Consider a sans-serif font (not Times New Roman), use large titles and white space to create hierarchy on your résumé, and maybe add a splash of color here or there, as long as you don’t overdo it. Anything that sticks out from the stack of papers on the recruiter’s desk to make you look professional will be an advantage right off the bat – just keep it industry appropriate.

Check out some online templates, or talk to your design-minded friends or colleagues for some help.

5. Volunteer, Freelance, or Take Temporary Work

If you’ve been searching in vain for a long period of time, taking on some sort of work can be a worthy endeavor, even if it’s unpaid or not in your specific discipline.

Volunteering can reward your psyche by giving you a purpose and a sense of accomplishment. Secondarily, volunteering in a role that you’re actively seeking work can be a good network opportunity. Some would counter with the old adage “if you’re good at something, never do it for free,” and they make a good point, but a little volunteer work for a worthy cause that you are passionate about won’t hurt, and if anything, it will help you long-term.

Freelancing isn’t possible for every career/job, but if you have the opportunity, try to take on a side project or two. Talk to friends and family that might need a flyer, photos, some housework, data entry, or anything else you can think of. You get a taste of work, some experience, and a little side money is nice too.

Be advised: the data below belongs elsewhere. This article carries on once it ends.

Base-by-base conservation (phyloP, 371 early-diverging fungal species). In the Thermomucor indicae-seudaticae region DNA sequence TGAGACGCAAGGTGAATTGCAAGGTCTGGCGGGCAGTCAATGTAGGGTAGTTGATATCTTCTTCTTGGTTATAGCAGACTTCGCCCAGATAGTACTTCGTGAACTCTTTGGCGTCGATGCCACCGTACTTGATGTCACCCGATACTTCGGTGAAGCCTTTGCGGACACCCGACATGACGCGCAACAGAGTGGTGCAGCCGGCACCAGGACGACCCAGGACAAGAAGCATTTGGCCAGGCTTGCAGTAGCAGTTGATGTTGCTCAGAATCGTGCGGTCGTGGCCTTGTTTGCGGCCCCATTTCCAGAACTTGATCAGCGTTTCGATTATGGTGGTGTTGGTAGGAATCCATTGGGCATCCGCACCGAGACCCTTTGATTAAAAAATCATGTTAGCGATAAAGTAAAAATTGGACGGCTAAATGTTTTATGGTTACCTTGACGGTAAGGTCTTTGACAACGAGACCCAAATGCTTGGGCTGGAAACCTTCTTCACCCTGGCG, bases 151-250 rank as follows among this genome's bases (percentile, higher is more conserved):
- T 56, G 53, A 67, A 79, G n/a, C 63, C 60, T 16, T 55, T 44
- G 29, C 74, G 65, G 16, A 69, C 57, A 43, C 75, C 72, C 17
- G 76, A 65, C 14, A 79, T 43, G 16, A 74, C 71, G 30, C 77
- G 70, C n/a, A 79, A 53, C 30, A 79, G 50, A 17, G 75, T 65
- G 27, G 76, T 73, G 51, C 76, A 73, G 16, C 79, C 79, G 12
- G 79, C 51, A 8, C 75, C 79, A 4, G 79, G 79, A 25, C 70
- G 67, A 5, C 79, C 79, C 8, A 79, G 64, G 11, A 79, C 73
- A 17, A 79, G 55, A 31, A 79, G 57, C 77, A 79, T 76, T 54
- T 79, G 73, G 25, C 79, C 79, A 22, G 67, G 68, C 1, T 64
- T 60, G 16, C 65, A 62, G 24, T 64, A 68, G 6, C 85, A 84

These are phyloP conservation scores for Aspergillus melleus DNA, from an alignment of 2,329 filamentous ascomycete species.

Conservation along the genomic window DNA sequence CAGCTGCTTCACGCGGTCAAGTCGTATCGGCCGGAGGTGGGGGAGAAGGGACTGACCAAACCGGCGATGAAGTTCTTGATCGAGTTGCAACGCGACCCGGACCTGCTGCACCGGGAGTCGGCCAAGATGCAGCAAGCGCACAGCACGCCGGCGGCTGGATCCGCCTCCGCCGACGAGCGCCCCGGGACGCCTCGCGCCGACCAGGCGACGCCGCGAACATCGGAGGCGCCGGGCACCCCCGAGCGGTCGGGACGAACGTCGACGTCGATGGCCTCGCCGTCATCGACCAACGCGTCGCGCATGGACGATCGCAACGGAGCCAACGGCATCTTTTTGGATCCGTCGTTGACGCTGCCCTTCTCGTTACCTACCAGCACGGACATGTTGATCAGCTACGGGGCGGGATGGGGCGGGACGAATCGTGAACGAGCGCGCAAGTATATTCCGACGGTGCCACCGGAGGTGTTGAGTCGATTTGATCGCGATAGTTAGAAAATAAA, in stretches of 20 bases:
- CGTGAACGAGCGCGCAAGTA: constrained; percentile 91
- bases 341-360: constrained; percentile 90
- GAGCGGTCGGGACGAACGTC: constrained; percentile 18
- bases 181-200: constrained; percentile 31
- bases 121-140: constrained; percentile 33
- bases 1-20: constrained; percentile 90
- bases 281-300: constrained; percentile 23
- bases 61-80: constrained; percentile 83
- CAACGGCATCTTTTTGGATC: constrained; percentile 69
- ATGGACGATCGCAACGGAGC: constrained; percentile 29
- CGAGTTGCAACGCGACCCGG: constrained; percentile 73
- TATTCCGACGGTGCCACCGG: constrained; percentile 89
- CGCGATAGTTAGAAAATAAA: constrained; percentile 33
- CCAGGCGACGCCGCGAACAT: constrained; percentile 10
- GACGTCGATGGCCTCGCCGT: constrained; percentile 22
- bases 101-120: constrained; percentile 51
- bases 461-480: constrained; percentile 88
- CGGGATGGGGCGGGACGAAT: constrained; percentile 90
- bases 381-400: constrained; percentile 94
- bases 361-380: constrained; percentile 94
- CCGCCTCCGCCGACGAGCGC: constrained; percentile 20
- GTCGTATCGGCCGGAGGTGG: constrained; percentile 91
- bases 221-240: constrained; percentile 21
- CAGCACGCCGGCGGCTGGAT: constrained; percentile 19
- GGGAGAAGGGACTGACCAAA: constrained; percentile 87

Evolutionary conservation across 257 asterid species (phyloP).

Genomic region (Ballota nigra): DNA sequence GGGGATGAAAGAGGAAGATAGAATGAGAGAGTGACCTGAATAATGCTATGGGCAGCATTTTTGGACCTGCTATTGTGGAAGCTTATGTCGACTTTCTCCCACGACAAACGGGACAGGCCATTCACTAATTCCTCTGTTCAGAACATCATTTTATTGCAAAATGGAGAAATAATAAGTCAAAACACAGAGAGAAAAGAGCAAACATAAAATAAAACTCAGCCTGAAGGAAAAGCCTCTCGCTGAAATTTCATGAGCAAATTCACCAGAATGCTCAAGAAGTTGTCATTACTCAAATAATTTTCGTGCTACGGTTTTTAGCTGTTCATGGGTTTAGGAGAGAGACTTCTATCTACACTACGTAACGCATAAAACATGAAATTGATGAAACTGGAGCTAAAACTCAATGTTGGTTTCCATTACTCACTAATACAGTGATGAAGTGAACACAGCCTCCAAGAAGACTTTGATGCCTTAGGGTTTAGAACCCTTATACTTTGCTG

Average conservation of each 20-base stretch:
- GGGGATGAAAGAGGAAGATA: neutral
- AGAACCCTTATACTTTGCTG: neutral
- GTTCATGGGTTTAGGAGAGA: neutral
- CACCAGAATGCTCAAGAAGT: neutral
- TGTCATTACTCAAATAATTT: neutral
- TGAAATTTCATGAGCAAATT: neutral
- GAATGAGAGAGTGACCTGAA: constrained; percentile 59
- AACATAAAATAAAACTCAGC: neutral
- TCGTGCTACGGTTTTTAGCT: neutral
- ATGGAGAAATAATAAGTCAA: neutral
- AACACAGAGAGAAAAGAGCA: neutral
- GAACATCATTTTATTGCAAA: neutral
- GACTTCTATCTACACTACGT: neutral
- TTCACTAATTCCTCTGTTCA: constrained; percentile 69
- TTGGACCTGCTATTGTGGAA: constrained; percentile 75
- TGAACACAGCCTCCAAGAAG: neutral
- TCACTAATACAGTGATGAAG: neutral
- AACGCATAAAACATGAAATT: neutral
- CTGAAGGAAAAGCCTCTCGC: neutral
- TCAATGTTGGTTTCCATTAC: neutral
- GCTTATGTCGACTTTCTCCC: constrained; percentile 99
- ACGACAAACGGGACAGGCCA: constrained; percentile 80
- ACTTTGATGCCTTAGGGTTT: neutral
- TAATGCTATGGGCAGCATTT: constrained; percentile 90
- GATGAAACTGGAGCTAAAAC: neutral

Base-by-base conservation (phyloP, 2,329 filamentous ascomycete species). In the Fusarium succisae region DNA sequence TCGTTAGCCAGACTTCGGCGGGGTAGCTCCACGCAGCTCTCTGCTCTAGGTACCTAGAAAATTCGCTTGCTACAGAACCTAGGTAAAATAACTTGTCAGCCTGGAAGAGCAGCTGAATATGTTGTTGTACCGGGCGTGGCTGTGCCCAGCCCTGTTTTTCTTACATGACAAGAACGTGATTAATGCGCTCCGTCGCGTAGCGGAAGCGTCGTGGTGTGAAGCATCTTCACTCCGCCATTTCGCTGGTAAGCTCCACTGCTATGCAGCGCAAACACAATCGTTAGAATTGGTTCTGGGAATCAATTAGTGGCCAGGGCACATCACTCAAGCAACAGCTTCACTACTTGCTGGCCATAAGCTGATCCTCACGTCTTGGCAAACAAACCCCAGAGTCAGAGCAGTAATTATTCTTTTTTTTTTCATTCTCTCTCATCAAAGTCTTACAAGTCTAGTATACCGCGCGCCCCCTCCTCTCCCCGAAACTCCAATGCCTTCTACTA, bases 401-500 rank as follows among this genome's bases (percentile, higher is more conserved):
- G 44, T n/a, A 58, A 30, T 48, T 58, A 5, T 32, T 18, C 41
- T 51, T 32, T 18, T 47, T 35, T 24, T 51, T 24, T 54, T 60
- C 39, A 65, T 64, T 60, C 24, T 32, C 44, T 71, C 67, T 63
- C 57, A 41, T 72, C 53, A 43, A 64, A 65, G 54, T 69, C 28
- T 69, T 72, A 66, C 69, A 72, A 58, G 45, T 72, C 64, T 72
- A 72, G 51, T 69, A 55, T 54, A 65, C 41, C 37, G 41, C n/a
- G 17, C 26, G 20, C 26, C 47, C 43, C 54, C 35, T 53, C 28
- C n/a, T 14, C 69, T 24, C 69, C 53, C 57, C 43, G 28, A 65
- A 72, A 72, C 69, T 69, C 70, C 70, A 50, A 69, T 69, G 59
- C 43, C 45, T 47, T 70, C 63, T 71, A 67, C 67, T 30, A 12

In the post-COVID world, there is great demand for service and manufacturing jobs and not enough workers to fill them. If you contact an agency, you can likely get started working immediately. If you are clear with your recruiter that you only want a temporary assignment, they will help  you find a job that fits your schedule and needs. And who knows? Maybe you will find a new career you never expected to love and your work path will change entirely.

Job searching is rarely always easy or fun, but despite how you may feel, it will end with a victory. Just know that we are rooting for you, and if you want to outsource the difficulties to someone else, we’d be happy to serve as your employment agent. Give us a call or email us your résumé to get started today!